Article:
To determine the diagnostic utility of a smartphone-based ECG device (Alivecor KardiaMobile) in awake bonobos (Pan paniscus).
7 adult bonobos in human care.
Bonobos were trained with positive reinforcement to hold 1 finger from each hand onto the KardiaMobile sensors for 30 seconds to obtain an ECG reading. Ten ECG tracings were recorded from each bonobo and evaluated by a veterinarian, a veterinary cardiologist, and a human cardiologist for tracing quality, tracing length, heart rate, identification of P-waves, and presence and quantification of premature ventricular or atrial contractions.
6 of the 7 bonobos were trained within 21 weeks to allow the collection of 10 diagnostic quality ECG tracings. The average heart rate recorded was 87 bpm (range = 60 to 118 bpm). Potential abnormalities identified by the KardiaMobile included premature ventricular contractions in 2 male bonobos and 1 premature atrial contraction in another male. There was strong agreement by reviewers in all ECG parameters except for the identification of P-waves.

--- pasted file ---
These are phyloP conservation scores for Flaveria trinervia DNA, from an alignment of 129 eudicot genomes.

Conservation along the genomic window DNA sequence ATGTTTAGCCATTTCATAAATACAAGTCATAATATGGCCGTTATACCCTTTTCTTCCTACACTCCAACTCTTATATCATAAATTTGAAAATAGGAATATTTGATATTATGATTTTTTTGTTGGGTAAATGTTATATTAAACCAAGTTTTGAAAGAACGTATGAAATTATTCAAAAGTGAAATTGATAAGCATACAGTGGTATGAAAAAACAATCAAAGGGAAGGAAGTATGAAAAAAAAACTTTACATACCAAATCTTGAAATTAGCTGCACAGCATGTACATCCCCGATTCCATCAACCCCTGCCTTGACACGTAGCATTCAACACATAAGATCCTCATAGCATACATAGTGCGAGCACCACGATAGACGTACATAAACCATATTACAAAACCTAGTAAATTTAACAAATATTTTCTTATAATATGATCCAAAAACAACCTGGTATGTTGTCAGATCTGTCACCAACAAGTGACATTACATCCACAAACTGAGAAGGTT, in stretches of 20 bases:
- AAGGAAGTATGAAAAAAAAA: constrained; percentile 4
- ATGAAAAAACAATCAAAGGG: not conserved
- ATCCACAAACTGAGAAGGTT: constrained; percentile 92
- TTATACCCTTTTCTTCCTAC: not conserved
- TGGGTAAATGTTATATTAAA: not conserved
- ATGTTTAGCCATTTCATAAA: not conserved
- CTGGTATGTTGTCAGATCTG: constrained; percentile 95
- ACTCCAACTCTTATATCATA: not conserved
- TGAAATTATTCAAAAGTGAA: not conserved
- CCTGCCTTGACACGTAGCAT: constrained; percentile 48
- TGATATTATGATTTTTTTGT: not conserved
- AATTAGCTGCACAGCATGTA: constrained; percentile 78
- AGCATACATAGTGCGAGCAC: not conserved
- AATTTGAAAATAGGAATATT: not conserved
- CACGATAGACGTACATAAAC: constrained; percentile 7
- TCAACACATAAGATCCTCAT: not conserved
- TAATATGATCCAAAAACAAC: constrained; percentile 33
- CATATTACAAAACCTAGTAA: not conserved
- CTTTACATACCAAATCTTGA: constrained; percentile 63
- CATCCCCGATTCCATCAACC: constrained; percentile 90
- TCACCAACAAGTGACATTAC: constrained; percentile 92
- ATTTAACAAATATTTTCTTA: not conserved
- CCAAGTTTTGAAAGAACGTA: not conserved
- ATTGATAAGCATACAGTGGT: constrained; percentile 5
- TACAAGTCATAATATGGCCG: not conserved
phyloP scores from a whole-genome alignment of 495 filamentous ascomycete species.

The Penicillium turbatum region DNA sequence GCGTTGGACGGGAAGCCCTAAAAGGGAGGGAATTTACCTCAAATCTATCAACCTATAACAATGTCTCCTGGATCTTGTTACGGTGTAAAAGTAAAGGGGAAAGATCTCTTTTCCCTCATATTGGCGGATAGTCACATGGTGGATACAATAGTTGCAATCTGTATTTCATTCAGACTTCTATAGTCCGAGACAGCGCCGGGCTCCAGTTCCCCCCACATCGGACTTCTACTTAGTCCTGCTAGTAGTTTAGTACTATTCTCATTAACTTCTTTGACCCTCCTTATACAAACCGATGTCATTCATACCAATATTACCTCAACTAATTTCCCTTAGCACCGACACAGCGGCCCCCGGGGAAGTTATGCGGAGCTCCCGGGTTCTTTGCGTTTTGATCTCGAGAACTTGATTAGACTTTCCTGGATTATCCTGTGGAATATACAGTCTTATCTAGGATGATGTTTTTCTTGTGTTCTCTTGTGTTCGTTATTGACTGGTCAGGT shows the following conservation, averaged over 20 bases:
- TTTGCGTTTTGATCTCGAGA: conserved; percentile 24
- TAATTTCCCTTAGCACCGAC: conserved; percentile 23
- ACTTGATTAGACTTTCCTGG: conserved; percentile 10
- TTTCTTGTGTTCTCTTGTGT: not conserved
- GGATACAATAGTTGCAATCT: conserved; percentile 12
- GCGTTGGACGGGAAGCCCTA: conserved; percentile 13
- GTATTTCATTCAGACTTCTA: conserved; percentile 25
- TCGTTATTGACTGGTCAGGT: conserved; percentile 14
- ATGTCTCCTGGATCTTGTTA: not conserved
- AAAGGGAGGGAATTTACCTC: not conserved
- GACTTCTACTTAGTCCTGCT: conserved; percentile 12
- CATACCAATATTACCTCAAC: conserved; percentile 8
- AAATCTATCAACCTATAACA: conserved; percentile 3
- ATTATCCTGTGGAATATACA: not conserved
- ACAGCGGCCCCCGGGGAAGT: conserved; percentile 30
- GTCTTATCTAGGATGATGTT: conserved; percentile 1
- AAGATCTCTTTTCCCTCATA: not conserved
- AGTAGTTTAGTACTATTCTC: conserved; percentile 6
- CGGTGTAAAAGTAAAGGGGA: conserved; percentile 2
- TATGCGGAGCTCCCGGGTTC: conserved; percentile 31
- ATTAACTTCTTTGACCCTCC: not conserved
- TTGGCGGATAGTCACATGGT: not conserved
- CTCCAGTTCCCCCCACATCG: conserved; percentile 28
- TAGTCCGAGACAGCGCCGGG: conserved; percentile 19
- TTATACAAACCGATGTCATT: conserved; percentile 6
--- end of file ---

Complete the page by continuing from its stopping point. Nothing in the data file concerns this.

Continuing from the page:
The Alivecor KardiaMobile device has diagnostic utility as a screening tool for use in bonobos in human care. The training was accomplished to yield diagnostic ECG readings of acceptable duration in awake bonobos. Given the prevalence of cardiovascular disease in great apes, this technology may identify a subset of great apes who may benefit from early intervention and treatment in an effort to delay the progression of cardiac disease.